Ph.D. antiques appraiser, author, and award-winning TV personality, Dr. Lori presents appraisal events to audiences worldwide.

Dr. Lori is the expert appraiser on Discovery channel’s “Auction Kings.” Visit, or call 888 431-1010.

Art & antiques by Dr. Lori

Over my career, I have held positions as a museum director and curator, university professor and certified appraiser and authenticator.

Today, I share my appraisal expertise with television audiences worldwide but my favorite task is to share my tips about shopping for the old and the outstanding with readers of my internationally syndicated column.

In the art and antiques marketplace, there are a few tips to remember no matter if you are shopping at the high-end antiques shops or at the low-end flea markets. Good deals are available if you do your homework and know your stuff.

Ask for It

When shopping for a work of art, antique or collectible, don’t be afraid to ask for a discount. You should always ask if the asking price is the dealer’s “best price.”

People will tell me that they think asking for a discount will insult the dealer. Don’t worry about insulting a dealer or any other seller. Many expect to bargain with informed shoppers. Be polite – you may just get a great deal.

Never let them see you swoon

Don’t admit to any seller that you “just love the piece”- even if you do love it. You will never get a good bargain if you let the seller know that you love it or that you are emotionally attached to it.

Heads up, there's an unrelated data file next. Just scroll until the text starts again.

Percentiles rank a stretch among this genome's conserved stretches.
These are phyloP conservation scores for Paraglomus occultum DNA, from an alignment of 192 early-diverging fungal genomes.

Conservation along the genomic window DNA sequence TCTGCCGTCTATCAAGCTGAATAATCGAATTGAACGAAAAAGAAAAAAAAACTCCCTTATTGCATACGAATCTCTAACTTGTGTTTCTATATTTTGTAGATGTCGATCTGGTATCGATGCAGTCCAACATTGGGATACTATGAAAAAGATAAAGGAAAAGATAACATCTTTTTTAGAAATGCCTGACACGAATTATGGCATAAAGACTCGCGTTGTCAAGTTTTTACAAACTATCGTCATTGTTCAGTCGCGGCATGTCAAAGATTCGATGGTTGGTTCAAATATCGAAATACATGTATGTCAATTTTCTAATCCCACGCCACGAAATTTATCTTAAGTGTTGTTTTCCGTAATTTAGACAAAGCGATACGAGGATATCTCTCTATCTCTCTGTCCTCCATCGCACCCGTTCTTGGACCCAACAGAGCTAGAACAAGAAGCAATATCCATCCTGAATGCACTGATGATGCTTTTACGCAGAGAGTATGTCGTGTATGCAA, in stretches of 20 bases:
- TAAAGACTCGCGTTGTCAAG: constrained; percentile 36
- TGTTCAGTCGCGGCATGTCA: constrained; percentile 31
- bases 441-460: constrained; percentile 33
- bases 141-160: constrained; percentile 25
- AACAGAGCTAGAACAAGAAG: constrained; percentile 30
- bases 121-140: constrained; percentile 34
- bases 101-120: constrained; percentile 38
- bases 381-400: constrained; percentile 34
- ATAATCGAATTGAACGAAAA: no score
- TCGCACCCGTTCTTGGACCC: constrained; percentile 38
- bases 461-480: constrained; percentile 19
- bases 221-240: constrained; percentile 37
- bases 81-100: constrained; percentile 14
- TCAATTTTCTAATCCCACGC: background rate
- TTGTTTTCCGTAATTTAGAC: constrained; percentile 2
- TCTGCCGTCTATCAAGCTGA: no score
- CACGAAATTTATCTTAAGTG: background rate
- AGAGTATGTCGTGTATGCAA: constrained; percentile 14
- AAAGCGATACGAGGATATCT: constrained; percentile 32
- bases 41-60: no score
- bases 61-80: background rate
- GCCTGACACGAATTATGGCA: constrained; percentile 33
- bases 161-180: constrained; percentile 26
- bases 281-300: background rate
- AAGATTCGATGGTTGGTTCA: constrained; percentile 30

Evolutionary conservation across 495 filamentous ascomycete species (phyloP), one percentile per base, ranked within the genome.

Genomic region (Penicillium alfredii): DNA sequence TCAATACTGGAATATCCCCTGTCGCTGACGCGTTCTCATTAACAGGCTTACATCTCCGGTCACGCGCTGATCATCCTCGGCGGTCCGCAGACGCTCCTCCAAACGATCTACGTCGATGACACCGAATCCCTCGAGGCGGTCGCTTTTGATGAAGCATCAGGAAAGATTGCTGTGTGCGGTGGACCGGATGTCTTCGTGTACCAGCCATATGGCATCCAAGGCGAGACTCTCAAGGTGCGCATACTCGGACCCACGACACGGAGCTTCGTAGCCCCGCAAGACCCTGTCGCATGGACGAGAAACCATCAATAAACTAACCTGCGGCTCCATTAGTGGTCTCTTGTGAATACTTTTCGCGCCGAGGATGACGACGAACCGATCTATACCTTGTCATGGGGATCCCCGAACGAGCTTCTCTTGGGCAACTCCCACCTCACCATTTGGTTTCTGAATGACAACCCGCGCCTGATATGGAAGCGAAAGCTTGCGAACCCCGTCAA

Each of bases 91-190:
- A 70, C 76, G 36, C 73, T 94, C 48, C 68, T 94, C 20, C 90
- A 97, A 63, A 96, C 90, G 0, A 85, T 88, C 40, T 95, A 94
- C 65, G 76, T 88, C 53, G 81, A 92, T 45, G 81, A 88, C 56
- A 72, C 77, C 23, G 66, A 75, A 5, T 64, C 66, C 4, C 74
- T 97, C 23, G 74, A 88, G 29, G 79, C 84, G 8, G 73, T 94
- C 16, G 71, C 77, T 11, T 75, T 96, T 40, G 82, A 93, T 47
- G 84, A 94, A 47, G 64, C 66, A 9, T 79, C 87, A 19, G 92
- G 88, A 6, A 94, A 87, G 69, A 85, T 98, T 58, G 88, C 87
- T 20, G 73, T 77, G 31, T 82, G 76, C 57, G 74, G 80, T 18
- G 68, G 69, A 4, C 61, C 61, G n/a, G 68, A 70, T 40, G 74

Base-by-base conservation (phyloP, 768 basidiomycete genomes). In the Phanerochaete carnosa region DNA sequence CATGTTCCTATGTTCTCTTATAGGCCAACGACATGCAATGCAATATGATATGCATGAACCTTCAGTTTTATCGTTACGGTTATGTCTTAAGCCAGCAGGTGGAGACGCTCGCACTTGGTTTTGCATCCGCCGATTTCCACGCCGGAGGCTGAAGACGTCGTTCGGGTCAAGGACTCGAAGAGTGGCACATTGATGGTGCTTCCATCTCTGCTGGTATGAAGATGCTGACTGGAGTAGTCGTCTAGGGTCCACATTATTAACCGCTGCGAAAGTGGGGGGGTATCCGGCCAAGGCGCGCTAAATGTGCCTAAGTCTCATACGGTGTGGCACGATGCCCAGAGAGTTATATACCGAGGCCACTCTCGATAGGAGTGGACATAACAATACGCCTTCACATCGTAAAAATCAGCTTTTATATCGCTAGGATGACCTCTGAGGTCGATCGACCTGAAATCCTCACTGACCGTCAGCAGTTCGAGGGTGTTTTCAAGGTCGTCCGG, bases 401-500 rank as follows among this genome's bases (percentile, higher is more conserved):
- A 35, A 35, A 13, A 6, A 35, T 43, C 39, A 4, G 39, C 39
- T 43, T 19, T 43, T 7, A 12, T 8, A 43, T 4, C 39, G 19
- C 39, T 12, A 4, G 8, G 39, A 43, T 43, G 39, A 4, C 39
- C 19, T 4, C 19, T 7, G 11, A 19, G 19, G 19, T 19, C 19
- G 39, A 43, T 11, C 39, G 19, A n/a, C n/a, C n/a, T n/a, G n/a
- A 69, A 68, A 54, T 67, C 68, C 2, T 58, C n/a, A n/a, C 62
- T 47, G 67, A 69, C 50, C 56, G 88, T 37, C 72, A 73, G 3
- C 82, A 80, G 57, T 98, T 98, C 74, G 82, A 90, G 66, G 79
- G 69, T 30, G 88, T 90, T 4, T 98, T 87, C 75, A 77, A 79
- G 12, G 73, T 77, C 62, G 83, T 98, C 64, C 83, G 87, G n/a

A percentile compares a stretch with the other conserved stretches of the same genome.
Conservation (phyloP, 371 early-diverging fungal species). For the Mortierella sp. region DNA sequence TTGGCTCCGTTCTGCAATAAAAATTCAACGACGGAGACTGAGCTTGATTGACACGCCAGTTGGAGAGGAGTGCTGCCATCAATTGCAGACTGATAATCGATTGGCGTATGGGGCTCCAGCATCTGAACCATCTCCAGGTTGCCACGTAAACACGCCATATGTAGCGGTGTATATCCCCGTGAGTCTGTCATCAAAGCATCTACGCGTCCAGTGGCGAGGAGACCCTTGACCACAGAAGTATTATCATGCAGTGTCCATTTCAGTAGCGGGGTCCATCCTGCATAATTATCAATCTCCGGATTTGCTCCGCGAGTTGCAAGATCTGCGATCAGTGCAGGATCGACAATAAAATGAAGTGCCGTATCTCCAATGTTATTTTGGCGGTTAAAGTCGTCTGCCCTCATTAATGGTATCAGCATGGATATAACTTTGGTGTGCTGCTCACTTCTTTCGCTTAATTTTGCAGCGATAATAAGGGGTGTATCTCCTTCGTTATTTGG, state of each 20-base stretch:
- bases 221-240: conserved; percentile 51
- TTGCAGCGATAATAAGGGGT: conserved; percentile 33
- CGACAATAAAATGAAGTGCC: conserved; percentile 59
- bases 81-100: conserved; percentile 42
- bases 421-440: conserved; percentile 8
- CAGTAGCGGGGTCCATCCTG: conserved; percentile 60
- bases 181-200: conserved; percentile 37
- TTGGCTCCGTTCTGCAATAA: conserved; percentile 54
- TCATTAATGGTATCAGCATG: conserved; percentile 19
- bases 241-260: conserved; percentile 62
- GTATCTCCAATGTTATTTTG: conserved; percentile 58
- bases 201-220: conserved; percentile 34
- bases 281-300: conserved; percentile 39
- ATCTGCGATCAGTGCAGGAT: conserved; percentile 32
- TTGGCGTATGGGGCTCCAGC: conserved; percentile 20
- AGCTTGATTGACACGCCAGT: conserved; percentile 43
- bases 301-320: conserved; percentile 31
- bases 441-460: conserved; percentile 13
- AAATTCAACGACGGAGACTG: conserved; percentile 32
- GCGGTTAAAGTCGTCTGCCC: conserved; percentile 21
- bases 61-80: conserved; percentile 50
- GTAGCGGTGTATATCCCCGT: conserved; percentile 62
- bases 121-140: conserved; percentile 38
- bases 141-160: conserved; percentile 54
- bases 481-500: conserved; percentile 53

Never tell a seller that you just have to have it. Once you show such emotion about an antique, work of art, collectible or vintage object that’s for sale, your negotiating power is gone.

When in Rome

When shopping for art, antiques or collectibles, buy like a local. Even in an antiquing stronghold, you want to know what to buy and what it should cost.

Locals know what to buy and where to find the best deals. So, as an out-of-town buyer, it is best if you don’t reveal that you are from out of town.

Don’t admit that you are on a business trip or on vacation. Don’t offer the information that you may be the type of “one time only” client who is probably never to be heard from again if something goes wrong with the sale that an unscrupulous dealer is looking to hoodwink.